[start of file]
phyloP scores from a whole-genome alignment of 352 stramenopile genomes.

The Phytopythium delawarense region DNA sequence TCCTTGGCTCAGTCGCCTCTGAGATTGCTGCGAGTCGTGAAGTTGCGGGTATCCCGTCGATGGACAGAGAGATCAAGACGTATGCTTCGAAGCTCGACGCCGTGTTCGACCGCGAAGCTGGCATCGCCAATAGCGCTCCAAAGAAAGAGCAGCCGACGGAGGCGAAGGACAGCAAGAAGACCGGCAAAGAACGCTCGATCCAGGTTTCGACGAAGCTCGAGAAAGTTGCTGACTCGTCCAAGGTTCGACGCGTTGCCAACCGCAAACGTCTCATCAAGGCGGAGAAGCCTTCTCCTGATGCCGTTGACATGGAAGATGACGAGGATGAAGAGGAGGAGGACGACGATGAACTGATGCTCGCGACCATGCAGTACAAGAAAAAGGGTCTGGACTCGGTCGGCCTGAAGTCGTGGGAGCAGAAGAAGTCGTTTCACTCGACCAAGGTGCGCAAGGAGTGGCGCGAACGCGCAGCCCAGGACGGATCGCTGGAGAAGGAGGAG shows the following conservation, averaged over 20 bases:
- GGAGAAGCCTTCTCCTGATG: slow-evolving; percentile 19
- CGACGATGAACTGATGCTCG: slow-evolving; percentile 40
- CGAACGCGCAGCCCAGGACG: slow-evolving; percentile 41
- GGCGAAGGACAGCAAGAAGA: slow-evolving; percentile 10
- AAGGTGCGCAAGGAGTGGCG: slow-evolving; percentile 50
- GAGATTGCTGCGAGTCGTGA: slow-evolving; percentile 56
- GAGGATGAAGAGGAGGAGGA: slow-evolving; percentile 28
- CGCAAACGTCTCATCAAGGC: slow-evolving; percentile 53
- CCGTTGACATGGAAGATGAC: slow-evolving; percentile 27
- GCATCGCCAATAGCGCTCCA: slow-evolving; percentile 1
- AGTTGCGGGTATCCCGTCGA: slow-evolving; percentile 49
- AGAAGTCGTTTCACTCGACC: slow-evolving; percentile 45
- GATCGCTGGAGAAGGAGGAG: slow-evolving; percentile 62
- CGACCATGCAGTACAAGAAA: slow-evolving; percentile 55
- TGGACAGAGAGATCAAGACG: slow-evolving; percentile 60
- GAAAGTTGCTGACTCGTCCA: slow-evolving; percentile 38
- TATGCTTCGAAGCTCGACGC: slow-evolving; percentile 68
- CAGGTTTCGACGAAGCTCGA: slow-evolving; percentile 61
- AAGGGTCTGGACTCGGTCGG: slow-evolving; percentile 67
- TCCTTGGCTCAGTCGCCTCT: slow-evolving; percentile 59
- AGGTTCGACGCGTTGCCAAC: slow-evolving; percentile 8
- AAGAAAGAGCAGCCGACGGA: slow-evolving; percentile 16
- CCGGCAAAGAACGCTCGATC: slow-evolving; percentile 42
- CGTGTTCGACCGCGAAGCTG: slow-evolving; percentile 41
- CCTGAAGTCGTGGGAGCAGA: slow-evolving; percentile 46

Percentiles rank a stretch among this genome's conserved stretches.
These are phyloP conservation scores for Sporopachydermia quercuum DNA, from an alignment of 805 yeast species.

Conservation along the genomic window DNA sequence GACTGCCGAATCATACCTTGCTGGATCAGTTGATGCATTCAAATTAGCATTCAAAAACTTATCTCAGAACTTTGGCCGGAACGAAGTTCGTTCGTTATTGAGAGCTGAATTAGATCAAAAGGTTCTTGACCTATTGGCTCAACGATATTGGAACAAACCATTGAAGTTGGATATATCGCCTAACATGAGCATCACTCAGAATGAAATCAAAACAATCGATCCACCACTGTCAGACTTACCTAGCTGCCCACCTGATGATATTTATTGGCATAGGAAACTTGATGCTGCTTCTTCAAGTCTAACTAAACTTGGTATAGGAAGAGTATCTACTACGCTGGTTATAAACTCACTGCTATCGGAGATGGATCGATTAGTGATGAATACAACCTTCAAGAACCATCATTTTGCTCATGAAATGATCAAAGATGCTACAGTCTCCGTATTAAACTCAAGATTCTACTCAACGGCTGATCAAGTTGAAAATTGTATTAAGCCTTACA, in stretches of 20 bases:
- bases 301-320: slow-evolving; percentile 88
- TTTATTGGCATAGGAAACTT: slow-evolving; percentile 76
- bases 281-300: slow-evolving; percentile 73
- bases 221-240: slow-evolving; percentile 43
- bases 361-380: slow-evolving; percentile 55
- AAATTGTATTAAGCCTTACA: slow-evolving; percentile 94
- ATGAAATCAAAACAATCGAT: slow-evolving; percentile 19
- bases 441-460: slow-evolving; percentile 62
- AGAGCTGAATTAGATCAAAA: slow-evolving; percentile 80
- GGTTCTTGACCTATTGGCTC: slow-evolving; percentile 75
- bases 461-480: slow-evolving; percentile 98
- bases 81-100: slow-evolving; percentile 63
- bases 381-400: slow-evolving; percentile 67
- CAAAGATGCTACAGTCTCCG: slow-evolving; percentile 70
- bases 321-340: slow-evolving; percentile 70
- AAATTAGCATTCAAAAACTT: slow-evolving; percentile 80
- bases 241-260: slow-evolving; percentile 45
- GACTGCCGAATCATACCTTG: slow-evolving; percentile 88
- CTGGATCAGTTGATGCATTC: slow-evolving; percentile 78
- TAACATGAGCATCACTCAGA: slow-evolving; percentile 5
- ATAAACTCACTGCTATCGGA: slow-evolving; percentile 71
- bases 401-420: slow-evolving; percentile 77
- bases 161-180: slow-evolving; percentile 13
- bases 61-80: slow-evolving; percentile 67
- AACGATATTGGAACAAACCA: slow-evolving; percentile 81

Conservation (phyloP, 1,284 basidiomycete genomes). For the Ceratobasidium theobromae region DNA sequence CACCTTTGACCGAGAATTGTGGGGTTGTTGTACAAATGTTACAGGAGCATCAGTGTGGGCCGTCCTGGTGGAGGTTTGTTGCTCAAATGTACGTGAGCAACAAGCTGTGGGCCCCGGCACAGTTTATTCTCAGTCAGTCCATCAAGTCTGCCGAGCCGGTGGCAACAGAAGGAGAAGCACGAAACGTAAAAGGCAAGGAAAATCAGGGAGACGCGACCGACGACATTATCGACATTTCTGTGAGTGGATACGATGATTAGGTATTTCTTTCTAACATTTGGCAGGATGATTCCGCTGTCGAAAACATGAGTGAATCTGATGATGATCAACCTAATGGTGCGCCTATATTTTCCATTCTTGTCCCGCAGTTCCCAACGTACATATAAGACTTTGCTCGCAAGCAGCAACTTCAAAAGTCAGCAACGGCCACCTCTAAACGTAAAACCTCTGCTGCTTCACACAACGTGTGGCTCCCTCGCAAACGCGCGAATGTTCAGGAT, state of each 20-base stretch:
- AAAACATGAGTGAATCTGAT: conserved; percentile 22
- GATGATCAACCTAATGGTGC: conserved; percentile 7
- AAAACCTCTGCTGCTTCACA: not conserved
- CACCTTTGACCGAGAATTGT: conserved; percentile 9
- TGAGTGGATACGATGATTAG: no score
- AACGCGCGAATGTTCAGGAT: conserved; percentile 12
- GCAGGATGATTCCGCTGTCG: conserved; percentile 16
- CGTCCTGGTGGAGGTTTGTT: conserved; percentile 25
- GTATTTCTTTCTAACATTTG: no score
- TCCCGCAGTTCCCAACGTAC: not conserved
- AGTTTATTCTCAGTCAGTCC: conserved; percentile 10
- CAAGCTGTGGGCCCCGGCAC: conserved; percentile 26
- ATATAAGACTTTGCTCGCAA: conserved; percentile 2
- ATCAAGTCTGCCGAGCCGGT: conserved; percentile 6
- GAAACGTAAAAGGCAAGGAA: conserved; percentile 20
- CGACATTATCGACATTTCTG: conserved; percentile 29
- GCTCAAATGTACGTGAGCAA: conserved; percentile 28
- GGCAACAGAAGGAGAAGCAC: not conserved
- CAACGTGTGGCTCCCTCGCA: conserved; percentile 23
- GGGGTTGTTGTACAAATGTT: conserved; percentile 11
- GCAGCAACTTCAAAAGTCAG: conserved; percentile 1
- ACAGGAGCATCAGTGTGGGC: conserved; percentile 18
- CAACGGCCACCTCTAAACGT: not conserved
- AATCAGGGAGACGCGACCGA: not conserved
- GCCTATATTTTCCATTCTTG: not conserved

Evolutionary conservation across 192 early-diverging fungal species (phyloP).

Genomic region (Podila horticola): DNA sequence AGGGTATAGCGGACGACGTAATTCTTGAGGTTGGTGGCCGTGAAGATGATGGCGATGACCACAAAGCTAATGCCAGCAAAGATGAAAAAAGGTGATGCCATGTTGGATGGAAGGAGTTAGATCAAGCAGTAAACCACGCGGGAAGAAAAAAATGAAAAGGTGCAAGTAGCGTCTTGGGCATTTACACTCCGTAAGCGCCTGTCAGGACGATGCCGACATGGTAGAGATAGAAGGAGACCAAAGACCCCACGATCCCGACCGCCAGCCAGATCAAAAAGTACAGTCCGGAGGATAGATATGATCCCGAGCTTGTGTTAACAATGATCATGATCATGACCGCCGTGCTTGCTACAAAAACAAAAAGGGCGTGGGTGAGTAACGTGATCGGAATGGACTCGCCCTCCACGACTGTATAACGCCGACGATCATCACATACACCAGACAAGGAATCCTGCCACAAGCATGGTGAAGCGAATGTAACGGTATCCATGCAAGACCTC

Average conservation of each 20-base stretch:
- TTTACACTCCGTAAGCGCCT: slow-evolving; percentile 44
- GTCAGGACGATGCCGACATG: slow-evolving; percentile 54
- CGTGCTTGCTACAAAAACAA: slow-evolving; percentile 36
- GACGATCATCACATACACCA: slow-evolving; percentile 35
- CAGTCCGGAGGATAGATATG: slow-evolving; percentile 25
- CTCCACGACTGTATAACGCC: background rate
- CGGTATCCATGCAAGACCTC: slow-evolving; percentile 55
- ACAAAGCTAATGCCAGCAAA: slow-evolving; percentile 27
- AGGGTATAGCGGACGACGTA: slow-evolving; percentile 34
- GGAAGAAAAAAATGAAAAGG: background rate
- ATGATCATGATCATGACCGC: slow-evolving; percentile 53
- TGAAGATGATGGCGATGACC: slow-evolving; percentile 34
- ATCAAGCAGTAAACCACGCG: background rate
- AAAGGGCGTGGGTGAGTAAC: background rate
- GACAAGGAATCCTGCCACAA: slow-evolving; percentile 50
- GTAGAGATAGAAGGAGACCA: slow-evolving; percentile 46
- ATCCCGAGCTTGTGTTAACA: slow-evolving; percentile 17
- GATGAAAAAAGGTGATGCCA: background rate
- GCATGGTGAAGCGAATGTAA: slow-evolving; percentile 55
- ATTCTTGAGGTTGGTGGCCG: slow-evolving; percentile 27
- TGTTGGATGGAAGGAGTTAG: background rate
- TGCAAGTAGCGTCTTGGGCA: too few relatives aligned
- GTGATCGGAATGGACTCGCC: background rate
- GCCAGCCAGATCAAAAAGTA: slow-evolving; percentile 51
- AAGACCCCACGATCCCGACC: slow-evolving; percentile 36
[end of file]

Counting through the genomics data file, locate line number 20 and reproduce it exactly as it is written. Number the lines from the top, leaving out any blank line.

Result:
- CAGGTTTCGACGAAGCTCGA: slow-evolving; percentile 61